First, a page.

Boy Scout Porter Shively shares a pergola he built for his community to achieve the rank of Eagle Scout. He built this project using Simpson Strong-Tie® Pergola Planner Software™.
I’m a junior at William Harrison High School in West Lafayette, Indiana. I’m a wrestler at the school, very active with my Boy Scout Troop, and volunteer in our children’s program at church. In my free time, I enjoy watching movies, playing Minecraft, and hanging out with my friends. After high school, I plan on getting a degree that will allow me to work toward becoming a zoologist.
I’m also part of the Boy Scouts of America. The Eagle Scout Rank is the highest achievement attainable in the Scouts BSA program of the Boy Scouts of America. In order to receive your Eagle Scout rank, you need to lead a project that impacts your community. For my project, I decided to build a pergola in the back lot of our church where the sun is most direct to provide a more welcoming gathering location for the church and the surrounding community. This has been a goal of the church as they’ve been working on creating a space for the surrounding community to use. For example, the space includes outdoor exercise equipment, hiking paths, and much more. This project is the start of a much larger project and the completion of it will kick off several more projects at the church.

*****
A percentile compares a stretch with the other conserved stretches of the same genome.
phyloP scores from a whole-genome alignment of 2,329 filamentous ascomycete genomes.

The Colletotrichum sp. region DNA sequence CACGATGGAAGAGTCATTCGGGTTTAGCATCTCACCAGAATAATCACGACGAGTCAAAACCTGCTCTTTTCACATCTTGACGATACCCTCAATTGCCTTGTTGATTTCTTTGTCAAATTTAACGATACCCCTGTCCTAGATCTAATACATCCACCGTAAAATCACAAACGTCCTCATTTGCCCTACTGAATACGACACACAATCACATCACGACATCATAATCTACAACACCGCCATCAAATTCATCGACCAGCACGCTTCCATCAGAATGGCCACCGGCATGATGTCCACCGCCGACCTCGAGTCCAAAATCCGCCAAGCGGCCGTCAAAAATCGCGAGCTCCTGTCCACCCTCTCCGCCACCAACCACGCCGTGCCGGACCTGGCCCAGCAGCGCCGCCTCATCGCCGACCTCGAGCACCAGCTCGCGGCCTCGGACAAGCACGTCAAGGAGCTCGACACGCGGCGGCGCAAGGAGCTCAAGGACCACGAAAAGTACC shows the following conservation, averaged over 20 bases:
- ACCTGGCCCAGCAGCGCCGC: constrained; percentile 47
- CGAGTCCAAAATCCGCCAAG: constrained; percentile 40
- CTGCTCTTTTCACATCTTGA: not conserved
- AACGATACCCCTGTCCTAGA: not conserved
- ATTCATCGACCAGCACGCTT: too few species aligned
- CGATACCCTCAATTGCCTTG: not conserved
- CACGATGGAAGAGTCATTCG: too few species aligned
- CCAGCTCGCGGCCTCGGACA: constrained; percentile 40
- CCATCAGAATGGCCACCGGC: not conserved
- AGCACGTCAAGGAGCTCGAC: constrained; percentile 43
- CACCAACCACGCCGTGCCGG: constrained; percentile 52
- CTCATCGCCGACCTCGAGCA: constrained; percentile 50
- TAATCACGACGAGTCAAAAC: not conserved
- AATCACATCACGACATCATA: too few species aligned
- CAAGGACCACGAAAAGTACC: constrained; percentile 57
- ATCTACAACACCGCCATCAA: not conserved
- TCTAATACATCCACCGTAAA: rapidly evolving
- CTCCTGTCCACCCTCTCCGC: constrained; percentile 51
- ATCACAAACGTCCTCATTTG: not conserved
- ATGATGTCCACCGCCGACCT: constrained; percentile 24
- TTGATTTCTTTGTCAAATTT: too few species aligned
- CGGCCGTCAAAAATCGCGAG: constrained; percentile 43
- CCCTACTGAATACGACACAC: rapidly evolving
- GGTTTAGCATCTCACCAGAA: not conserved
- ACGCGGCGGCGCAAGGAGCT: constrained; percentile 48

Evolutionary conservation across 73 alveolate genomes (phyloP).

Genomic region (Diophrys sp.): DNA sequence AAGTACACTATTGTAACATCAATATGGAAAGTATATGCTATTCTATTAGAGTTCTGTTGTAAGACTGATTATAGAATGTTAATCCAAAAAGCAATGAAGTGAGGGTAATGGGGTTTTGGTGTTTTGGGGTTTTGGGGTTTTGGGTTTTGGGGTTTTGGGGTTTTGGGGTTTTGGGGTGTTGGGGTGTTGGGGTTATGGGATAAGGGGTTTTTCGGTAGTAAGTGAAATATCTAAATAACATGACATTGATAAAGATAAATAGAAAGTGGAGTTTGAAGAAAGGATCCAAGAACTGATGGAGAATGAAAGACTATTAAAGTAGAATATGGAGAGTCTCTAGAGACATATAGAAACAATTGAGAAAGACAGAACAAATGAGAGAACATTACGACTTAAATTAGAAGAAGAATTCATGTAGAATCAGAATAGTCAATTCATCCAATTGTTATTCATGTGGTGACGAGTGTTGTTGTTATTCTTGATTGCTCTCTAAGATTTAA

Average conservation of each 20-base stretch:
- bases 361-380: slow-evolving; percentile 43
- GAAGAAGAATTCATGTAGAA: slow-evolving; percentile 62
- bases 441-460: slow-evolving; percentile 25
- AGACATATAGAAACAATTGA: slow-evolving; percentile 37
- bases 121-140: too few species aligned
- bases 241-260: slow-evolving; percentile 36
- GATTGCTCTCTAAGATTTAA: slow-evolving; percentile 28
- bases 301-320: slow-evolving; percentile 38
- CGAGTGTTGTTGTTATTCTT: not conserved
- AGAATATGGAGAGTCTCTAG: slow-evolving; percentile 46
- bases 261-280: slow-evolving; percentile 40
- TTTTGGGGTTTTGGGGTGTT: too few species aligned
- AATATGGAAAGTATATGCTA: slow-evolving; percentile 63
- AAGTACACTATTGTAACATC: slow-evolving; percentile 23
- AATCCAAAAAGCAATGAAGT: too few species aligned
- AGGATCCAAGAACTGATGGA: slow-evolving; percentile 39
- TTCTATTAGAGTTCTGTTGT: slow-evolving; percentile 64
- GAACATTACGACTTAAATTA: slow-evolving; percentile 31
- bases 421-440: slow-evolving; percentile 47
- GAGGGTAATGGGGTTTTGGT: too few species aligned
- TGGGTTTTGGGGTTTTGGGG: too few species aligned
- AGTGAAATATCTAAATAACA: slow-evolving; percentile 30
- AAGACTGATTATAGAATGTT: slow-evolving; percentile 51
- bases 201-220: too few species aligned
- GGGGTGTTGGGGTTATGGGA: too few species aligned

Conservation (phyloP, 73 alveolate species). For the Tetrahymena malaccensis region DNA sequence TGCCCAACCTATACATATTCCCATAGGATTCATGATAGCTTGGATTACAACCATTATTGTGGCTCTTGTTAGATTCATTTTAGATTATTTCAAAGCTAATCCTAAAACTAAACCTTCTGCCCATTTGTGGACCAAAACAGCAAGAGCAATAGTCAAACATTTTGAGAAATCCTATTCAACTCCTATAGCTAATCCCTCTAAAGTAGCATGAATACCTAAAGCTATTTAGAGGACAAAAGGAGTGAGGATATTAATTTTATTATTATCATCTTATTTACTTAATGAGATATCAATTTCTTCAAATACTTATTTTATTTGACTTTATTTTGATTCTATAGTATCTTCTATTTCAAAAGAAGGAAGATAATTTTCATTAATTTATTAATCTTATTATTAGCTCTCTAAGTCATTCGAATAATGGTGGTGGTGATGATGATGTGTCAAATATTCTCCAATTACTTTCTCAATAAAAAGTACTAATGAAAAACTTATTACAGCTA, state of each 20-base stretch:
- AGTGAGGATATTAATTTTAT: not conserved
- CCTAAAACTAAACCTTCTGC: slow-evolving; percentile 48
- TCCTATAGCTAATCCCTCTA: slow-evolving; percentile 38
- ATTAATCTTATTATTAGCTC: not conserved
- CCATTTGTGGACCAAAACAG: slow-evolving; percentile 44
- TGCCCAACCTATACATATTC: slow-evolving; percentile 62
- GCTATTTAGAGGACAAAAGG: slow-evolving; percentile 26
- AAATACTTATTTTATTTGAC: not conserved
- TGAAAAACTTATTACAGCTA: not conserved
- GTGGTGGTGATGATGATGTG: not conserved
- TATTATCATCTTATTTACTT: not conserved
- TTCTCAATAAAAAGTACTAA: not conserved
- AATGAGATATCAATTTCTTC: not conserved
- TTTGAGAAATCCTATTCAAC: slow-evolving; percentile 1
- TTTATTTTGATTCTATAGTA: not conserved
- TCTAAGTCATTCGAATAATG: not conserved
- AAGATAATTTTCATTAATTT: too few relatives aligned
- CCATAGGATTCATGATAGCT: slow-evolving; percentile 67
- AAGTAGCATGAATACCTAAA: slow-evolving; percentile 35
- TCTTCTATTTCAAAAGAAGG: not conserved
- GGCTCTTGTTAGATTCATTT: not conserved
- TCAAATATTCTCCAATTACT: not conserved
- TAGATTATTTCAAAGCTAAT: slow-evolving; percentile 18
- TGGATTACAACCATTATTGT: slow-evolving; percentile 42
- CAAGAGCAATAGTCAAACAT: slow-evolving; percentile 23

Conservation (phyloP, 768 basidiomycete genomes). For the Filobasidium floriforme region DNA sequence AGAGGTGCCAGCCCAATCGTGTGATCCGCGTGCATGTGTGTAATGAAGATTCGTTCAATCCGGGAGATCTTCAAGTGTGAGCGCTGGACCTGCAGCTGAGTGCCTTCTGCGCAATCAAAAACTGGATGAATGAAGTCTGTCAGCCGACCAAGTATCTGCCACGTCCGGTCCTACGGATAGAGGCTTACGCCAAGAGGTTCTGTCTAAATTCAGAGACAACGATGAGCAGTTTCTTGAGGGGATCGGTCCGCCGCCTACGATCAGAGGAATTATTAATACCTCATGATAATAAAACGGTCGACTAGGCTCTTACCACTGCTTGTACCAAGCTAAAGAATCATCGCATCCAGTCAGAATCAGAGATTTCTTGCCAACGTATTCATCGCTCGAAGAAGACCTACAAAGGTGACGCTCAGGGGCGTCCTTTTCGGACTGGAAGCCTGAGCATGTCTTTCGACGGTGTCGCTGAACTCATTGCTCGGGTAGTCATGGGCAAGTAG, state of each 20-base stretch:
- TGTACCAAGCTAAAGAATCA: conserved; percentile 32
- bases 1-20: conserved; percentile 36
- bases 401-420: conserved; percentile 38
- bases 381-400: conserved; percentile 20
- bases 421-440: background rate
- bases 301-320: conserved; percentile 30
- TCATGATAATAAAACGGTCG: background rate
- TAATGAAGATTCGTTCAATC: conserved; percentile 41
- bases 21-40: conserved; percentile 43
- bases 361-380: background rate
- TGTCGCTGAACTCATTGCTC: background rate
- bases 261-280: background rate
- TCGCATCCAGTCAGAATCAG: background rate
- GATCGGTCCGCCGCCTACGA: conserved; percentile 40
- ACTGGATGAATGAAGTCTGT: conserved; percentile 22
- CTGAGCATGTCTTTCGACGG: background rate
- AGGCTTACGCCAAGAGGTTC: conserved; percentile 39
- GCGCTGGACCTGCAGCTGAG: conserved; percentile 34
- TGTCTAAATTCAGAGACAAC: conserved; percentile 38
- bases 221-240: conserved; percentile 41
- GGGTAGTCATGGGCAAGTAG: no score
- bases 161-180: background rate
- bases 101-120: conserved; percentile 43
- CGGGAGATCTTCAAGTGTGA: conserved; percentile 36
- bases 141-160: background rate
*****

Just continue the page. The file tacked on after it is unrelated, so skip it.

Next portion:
I used the Simpson Strong-Tie Pergola Planner Software to design a couple of different pergola plans. Pergola Planner made it easy to both design and present the designs to the committees for approval. I also used the software on the jobsite to help explain the project to the volunteers . I was familiar with the Simpson Strong-Tie brand as my dad used to work for Simpson Strong-Tie after their acquisition of CG Visions.
Here is a list of the items we used for the pergola and their quantities.
I was basically the general contractor for the build. The biggest lesson I learned with this project was leadership and communication. If you don’t have good communication you can end up with hardware installed incorrectly or lumber cut incorrectly. The build went great. We had a number of people who didn’t have construction knowledge doing assembly and many commented how much easier the build was than they thought it was going to be. I learned how all of the hardware is used, as I wasn’t familiar with it prior to the build, and using the hardware made the build easier. I don’t even know how we would have built the pergola without the hardware. The structure looks great and I’ve had a lot of compliments.
There was a total of 48 hours of planning that was completed prior to the build. Once the build started, I had a total of 19 volunteers over 5 different days that completed a total of 137 hours to complete the project. I would like to thank Josh Fitzgerald and Sean Clark for working with me on my project and for offering to donate the hardware. I also want to be sure to thank Matt Sondgeroth for his volunteer hours on the build.